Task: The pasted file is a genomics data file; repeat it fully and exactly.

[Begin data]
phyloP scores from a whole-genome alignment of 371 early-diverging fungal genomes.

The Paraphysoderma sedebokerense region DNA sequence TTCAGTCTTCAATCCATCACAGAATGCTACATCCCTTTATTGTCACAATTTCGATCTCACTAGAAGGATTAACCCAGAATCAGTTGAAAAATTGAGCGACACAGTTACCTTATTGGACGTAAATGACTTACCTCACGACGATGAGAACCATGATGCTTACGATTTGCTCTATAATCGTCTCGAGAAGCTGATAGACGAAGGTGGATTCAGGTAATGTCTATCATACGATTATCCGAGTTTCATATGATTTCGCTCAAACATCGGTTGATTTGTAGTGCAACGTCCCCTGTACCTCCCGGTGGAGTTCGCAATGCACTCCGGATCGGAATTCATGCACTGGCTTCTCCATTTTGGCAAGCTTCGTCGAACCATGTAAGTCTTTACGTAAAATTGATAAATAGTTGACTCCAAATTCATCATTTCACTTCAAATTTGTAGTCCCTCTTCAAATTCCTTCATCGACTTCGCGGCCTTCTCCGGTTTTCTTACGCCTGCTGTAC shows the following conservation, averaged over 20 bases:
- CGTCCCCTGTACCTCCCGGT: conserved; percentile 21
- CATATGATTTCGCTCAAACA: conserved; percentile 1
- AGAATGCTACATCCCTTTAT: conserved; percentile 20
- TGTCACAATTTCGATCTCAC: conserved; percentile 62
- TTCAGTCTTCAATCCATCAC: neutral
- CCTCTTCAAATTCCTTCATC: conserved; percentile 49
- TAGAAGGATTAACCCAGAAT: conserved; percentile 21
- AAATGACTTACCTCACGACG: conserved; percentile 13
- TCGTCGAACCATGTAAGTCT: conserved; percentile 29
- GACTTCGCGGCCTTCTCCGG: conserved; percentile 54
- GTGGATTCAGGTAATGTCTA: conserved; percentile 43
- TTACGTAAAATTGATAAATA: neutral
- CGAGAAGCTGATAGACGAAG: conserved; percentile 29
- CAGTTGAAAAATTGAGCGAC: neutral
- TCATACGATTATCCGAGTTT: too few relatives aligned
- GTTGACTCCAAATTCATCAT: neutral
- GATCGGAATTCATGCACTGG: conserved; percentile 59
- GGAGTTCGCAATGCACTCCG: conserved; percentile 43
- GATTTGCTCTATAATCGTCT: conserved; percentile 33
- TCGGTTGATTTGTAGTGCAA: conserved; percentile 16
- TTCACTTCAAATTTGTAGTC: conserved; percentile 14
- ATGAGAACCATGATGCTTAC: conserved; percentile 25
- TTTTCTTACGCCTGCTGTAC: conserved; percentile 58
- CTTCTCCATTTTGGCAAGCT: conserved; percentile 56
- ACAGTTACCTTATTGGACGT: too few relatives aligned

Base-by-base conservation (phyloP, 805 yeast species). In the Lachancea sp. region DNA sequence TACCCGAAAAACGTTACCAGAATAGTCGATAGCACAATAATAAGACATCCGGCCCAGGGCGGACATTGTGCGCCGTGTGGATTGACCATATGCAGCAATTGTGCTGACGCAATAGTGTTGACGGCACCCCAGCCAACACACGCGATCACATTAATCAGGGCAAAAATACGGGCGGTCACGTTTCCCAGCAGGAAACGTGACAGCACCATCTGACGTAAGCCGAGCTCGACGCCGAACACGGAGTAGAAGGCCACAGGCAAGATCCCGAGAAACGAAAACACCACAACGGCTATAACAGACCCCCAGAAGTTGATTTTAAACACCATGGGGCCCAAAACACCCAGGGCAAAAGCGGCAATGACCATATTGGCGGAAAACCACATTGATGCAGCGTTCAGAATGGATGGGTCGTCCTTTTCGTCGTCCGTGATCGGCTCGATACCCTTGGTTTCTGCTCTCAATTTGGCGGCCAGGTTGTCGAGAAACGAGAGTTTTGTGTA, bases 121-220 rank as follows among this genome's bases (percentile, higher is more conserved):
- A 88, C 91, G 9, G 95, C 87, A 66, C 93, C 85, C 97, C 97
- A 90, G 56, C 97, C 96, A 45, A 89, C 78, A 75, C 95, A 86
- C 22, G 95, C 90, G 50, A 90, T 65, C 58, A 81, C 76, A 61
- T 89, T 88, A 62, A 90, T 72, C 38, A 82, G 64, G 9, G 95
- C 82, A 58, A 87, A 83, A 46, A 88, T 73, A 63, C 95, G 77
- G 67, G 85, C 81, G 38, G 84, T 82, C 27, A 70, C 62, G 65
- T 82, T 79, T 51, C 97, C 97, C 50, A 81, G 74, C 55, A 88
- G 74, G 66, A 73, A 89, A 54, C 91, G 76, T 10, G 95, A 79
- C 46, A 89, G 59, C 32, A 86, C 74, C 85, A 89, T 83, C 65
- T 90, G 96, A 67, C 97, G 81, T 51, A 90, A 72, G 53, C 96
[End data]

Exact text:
phyloP scores from a whole-genome alignment of 371 early-diverging fungal genomes.

The Paraphysoderma sedebokerense region DNA sequence TTCAGTCTTCAATCCATCACAGAATGCTACATCCCTTTATTGTCACAATTTCGATCTCACTAGAAGGATTAACCCAGAATCAGTTGAAAAATTGAGCGACACAGTTACCTTATTGGACGTAAATGACTTACCTCACGACGATGAGAACCATGATGCTTACGATTTGCTCTATAATCGTCTCGAGAAGCTGATAGACGAAGGTGGATTCAGGTAATGTCTATCATACGATTATCCGAGTTTCATATGATTTCGCTCAAACATCGGTTGATTTGTAGTGCAACGTCCCCTGTACCTCCCGGTGGAGTTCGCAATGCACTCCGGATCGGAATTCATGCACTGGCTTCTCCATTTTGGCAAGCTTCGTCGAACCATGTAAGTCTTTACGTAAAATTGATAAATAGTTGACTCCAAATTCATCATTTCACTTCAAATTTGTAGTCCCTCTTCAAATTCCTTCATCGACTTCGCGGCCTTCTCCGGTTTTCTTACGCCTGCTGTAC shows the following conservation, averaged over 20 bases:
- CGTCCCCTGTACCTCCCGGT: conserved; percentile 21
- CATATGATTTCGCTCAAACA: conserved; percentile 1
- AGAATGCTACATCCCTTTAT: conserved; percentile 20
- TGTCACAATTTCGATCTCAC: conserved; percentile 62
- TTCAGTCTTCAATCCATCAC: neutral
- CCTCTTCAAATTCCTTCATC: conserved; percentile 49
- TAGAAGGATTAACCCAGAAT: conserved; percentile 21
- AAATGACTTACCTCACGACG: conserved; percentile 13
- TCGTCGAACCATGTAAGTCT: conserved; percentile 29
- GACTTCGCGGCCTTCTCCGG: conserved; percentile 54
- GTGGATTCAGGTAATGTCTA: conserved; percentile 43
- TTACGTAAAATTGATAAATA: neutral
- CGAGAAGCTGATAGACGAAG: conserved; percentile 29
- CAGTTGAAAAATTGAGCGAC: neutral
- TCATACGATTATCCGAGTTT: too few relatives aligned
- GTTGACTCCAAATTCATCAT: neutral
- GATCGGAATTCATGCACTGG: conserved; percentile 59
- GGAGTTCGCAATGCACTCCG: conserved; percentile 43
- GATTTGCTCTATAATCGTCT: conserved; percentile 33
- TCGGTTGATTTGTAGTGCAA: conserved; percentile 16
- TTCACTTCAAATTTGTAGTC: conserved; percentile 14
- ATGAGAACCATGATGCTTAC: conserved; percentile 25
- TTTTCTTACGCCTGCTGTAC: conserved; percentile 58
- CTTCTCCATTTTGGCAAGCT: conserved; percentile 56
- ACAGTTACCTTATTGGACGT: too few relatives aligned

Base-by-base conservation (phyloP, 805 yeast species). In the Lachancea sp. region DNA sequence TACCCGAAAAACGTTACCAGAATAGTCGATAGCACAATAATAAGACATCCGGCCCAGGGCGGACATTGTGCGCCGTGTGGATTGACCATATGCAGCAATTGTGCTGACGCAATAGTGTTGACGGCACCCCAGCCAACACACGCGATCACATTAATCAGGGCAAAAATACGGGCGGTCACGTTTCCCAGCAGGAAACGTGACAGCACCATCTGACGTAAGCCGAGCTCGACGCCGAACACGGAGTAGAAGGCCACAGGCAAGATCCCGAGAAACGAAAACACCACAACGGCTATAACAGACCCCCAGAAGTTGATTTTAAACACCATGGGGCCCAAAACACCCAGGGCAAAAGCGGCAATGACCATATTGGCGGAAAACCACATTGATGCAGCGTTCAGAATGGATGGGTCGTCCTTTTCGTCGTCCGTGATCGGCTCGATACCCTTGGTTTCTGCTCTCAATTTGGCGGCCAGGTTGTCGAGAAACGAGAGTTTTGTGTA, bases 121-220 rank as follows among this genome's bases (percentile, higher is more conserved):
- A 88, C 91, G 9, G 95, C 87, A 66, C 93, C 85, C 97, C 97
- A 90, G 56, C 97, C 96, A 45, A 89, C 78, A 75, C 95, A 86
- C 22, G 95, C 90, G 50, A 90, T 65, C 58, A 81, C 76, A 61
- T 89, T 88, A 62, A 90, T 72, C 38, A 82, G 64, G 9, G 95
- C 82, A 58, A 87, A 83, A 46, A 88, T 73, A 63, C 95, G 77
- G 67, G 85, C 81, G 38, G 84, T 82, C 27, A 70, C 62, G 65
- T 82, T 79, T 51, C 97, C 97, C 50, A 81, G 74, C 55, A 88
- G 74, G 66, A 73, A 89, A 54, C 91, G 76, T 10, G 95, A 79
- C 46, A 89, G 59, C 32, A 86, C 74, C 85, A 89, T 83, C 65
- T 90, G 96, A 67, C 97, G 81, T 51, A 90, A 72, G 53, C 96